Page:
If you happen to be reading this, rest assured that you are not the Crazy Chicken Lady.  The Crazy Chicken Lady has not, and will not read any of the posts on this blog, or learn from the wise and edifying lessons to be garnered therein.  If she had read any of this, she wouldn't be so crazy, would she?

Is there anyone else out there who is a fan of The Kids in the Hall?  Mark McKinney's Chicken Lady was such a hoot!



"The Chicken Lady at a Strip Show" from vintage The Kids in the Hall - what a fine piece of drama!

Wednesday, February 2, 2011

What a hand-knit sweater is made of

Since we are in the middle of "Snow-mageddon" here in Toronto, the wise thing to do here at Casa de Irene and Man Yung is not to venture out - not even for tango - and stay home!

Which is a good thing, since I'm knitting a Fair Isle sweater for a dear sweet amiga in Argentina and need all the time I can scrounge up to complete the project in time.  This time it's Ann Feitelsen's Westerwick Cardigan from her book, "The Art of Fair Isle Knitting".


I love this book.  I've made several cardigans from Ann Feitelsen's patterns - the sweaters may not have the glamour of the ones designed by Alice Starmore, another one of my favourite designers, but they have a practical, pretty quality that makes me want to wear these sweaters every day.  In fact, Man Yung and I wear two of the sweaters (see below) from Ann Feitelsen's book so much, that the strands of yarn have felted together in our sweaters, forming one cohesive fabric (you get this phenomenon a lot with fair isle yarn because of all their 'sticky' threads):

Hillshead Slipover and Lunna Jumper from Ann Feitelsen's "The Art of Fair Isle Knitting"

Once, I wanted to write a fan letter to Ann Feitelsen, and I even contacted her publisher - but they didn't have an address or an email for her.  Searching the internet, it seems that she appears once in a while to teach master knitting classes at major knitting festivals (yes, knitters have those, they have workshops and stuff, just like tango!), but there's not a lot of information about her out there.  I wish that she would write another knitting book - I'm sure it would be superb, I love her use of colour and pattern.

I'm really enjoying the process of making the Westerwick Cardigan.  Every spare moment in the morning before I go to work and in the evening when there is no tango, I'm knitting.  In between thinking about topics to post on our blog and plotting to kill for shoes, I even meditate.

What is a sweater really made of?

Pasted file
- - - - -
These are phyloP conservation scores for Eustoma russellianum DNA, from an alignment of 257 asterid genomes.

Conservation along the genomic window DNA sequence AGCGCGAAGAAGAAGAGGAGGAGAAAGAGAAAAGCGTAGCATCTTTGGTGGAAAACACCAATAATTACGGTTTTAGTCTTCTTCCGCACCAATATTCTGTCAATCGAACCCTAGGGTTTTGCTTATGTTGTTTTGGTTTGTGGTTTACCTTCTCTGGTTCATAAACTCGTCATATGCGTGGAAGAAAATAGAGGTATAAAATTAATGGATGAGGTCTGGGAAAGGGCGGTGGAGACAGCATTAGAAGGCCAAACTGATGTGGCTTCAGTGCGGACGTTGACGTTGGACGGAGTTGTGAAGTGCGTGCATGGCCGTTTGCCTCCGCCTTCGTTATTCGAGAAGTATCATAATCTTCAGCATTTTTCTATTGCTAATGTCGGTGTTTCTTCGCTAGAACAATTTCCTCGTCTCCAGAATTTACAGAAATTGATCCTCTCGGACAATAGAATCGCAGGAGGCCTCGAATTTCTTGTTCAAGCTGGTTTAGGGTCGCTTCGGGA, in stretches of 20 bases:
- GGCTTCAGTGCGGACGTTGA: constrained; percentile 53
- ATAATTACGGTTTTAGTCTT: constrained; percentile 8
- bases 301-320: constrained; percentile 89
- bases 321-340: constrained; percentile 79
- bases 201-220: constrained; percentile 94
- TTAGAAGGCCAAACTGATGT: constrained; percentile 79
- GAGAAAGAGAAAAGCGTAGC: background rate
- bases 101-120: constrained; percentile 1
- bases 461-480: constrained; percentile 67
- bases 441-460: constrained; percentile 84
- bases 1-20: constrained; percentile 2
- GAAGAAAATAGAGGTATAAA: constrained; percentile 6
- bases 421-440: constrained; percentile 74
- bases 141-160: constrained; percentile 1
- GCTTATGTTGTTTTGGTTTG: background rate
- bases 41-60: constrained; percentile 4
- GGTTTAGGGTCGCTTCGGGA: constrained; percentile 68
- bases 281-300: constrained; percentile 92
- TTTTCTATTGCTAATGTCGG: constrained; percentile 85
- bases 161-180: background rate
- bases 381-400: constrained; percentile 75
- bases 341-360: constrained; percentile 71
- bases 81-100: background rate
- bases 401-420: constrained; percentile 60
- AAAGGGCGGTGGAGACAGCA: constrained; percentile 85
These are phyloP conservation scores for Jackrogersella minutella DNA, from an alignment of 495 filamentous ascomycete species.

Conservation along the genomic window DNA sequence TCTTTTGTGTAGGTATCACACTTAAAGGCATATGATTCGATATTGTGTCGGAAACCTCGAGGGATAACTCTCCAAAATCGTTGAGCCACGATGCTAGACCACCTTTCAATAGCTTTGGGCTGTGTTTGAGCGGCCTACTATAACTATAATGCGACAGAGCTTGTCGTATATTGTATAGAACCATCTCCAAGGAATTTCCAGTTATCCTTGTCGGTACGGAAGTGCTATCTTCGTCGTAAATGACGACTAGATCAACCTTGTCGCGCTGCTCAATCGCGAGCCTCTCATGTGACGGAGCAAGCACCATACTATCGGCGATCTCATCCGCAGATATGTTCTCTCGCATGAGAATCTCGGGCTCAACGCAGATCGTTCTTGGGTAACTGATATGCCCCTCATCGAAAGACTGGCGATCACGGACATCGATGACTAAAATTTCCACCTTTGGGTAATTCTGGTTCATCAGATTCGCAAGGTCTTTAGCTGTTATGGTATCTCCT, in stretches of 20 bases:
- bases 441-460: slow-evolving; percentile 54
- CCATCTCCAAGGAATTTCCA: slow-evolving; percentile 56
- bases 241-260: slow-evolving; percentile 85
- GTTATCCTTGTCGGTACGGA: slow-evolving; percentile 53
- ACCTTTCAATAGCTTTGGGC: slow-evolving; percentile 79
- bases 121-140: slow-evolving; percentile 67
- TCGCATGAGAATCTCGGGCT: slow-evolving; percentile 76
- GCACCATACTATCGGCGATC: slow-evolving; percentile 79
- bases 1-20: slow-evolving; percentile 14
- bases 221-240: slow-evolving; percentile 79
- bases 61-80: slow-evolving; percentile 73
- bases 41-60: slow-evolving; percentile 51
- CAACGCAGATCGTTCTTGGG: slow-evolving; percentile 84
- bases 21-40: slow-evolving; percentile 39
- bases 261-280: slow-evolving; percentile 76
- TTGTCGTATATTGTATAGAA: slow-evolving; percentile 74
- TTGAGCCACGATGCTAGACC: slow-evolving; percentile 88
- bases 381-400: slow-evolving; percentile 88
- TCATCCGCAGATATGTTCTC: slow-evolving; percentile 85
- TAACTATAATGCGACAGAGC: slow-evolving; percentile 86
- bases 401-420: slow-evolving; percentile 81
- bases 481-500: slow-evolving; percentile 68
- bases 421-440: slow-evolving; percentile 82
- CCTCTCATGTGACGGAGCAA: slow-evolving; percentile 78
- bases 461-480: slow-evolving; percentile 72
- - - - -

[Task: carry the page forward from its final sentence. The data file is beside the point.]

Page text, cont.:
On the most basic level, a sweater is made out of yarn:

A whole box of yarn from Camilla Valley Farm, in fact.  God bless internet yarn retailers and fast shipping!

A sweater is also made out of work.  A clever acquaintance of mine found out that I liked to knit and asked me to make her a sweater.  "You enjoy knitting anyway!" was her rationale.  

Well, I estimated that at my regular rate of $350 per hour as a lawyer, the estimated 140 hours it would take for me to knit the darn thing would cost her $49,000 (plus another $250 for the yarn).  Did she want to give me a retainer?  Nope.

Even a sleeveless unfinished Westerwick Cardigan will set you back, oh $33,000.00 if you want me to make it for you

It's snowy and cold outside.  I'm sitting on our sofa wedged in between two purring cats, with a hot, sugary cup of Horlicks nearby.  Man Yung is giving me a foot massage and we are watching Chinese TV together.  The knitting needles are going clickety-clack, clickety-clack as row upon row of knitting materialize in my hands as if by magic:


 Each stitch is in the shape of a heart

What a hand-knit sweater is really made of is love.  If you look close-up, a sweater is actually made of a gazillion tiny hearts!  Every stitch is a heart* - a thought, a prayer for the person you knit for (yes, even for those who are paying by the hour!). 

We hope our amiga likes this cardigan - but I don't think we should worry. I sent her photos of the work in progress so that she would know what we were planning to make for her.  "We didn't want to give you an unpleasant surprise!  Maybe you wouldn't like it!"  we said.

"And why wouldn't I love everything that you give to me? Don't be silly!" she said.

She loves us, you know.


* No wonder why there's a sweater curse going around - and boyfriends of knitters all over the world running screaming for the exit when presented with sweaters made from the hands of their girlfriends.  They've just been presented with a garment MADE COMPLETELY OF FERVENT, BLEEDING HEARTS.

I had been warned about the sweater curse when I bought the yarn for the very first sweater I ever made for Man Yung.  "If you aren't already married, he's going to run away when you give him the sweater!" said the shop owner.

Well, I've been trying my darndest but no matter how many sweaters I've made, Man Yung isn't showing any sign of budging.  The yarn shop I bought the yarn from has even closed and gone out of business - but Man Yung is still here, bugging me to make him more sweaters!

Alberto Dassieu